Chinese top legislators called for the establishment of a specified and unified legal framework relating to administrative procedures to curb corruption and cope with China's entry to the World Trade Organization (WTO).
"Governments at all levels are the first to withstand the challenges brought by China's WTO membership," said Chen Dapeng, an NPC deputy from Southwest China's Sichuan Province.
"To conform with major WTO principles including non-discrimination, free trade and fair competition, it is urgent that a legal framework is set up to ensure more efficient, accountable and transparent administration."
At present, despite the introduction of separate laws such as the Administrative Litigation Law and Administrative Penalties Law, a comprehensive legal framework relating to administrative procedures has not taken shape, said Chen Youde, a deputy from Northwest China's Shaanxi Province.
In recent years, in the absence of transparent administrative procedures and relevant laws for regulation and supervision, instances of power abuses and corruption kept propping up.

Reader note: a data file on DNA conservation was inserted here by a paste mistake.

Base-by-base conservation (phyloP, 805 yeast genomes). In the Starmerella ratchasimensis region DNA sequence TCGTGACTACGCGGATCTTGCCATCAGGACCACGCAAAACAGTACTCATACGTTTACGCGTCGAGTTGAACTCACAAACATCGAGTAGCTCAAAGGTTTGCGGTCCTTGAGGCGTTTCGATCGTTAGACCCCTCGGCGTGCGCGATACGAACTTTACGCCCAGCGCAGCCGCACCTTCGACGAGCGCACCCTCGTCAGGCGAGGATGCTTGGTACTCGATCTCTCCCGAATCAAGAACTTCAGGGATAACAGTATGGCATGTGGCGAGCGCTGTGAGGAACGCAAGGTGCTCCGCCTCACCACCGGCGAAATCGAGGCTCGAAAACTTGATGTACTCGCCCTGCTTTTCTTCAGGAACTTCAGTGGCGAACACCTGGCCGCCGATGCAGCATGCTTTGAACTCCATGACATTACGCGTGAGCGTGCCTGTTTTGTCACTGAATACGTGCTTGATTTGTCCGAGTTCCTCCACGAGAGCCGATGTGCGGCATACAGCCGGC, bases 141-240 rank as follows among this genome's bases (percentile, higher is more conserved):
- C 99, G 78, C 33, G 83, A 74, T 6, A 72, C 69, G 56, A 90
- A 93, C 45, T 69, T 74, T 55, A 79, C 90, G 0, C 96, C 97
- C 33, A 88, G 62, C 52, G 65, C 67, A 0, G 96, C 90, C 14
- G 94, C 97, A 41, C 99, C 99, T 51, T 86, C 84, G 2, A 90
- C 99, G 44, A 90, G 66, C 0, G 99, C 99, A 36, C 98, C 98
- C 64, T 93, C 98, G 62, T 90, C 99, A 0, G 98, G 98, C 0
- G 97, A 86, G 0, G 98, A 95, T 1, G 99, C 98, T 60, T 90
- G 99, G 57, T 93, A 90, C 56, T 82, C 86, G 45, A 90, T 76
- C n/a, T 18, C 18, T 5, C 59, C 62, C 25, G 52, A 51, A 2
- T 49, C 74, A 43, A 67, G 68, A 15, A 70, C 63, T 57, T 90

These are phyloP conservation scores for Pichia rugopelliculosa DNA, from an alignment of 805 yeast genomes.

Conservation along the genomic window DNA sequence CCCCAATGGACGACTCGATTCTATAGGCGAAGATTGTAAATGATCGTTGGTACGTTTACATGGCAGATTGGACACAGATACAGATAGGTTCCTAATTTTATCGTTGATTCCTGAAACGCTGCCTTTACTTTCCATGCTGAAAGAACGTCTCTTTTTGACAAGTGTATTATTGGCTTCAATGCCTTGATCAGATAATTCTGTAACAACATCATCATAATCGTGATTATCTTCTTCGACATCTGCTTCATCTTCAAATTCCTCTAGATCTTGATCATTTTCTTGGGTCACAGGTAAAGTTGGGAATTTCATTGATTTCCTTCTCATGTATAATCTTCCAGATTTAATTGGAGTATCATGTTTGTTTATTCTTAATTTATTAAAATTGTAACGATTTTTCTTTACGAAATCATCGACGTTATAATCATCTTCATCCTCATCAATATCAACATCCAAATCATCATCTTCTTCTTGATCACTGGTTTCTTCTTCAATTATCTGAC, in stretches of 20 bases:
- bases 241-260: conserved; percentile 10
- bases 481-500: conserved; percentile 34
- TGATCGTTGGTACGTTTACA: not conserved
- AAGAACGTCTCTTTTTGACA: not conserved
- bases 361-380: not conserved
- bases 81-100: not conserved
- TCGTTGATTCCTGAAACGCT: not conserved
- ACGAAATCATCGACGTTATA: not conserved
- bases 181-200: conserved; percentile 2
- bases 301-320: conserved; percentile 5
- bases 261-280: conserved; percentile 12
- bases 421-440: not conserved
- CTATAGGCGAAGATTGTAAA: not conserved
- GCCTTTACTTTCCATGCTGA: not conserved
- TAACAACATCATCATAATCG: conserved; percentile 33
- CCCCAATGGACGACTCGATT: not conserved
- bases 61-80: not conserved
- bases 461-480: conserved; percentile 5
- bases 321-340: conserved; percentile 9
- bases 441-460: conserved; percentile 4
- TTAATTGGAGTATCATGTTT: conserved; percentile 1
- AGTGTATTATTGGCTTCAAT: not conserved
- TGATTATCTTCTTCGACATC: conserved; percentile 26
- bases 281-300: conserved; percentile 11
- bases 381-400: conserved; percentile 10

Thus it is urgent to complete the current set of administrative procedure laws, which will put every step and aspect of activities of administrative organs - except for those relating to State secrets - under the scrutiny of citizens and judicial institutions, Chen Youde said.
One key piece of the jigsaw puzzle that is missing is an administrative license law in the framework.
"Without such a law, there is no clear definition of the administrative license and many existing license criteria are irrational," said Hu Wei, an NPC deputy from Shanghai.
In some places, government departments used the license to charge illegal fees, and as a result there are too many license items and the functions among different departments have overlapped, according to Hu.
It is therefore of great importance to regulate the administrative license, urged Hu.
Chen Dapeng also noted that the number of legal disputes between citizens and administrative organs has soared with a two-digit growth rate in recent years.
He said China's current Administrative Litigation Law, which went into effect in 1990, needs significant modifications to conform with the new changes brought by the market economy and China's entry to the WTO.
"There are some loopholes in the current law and some stipulations are too vague," Chen Dapeng told China Daily.
As a result, some individuals are too afraid to exercise their right to litigation and there are cases that local courts yield under the pressure of administrative organs, according to Chen Dapeng.
(China Daily March 14, 2002)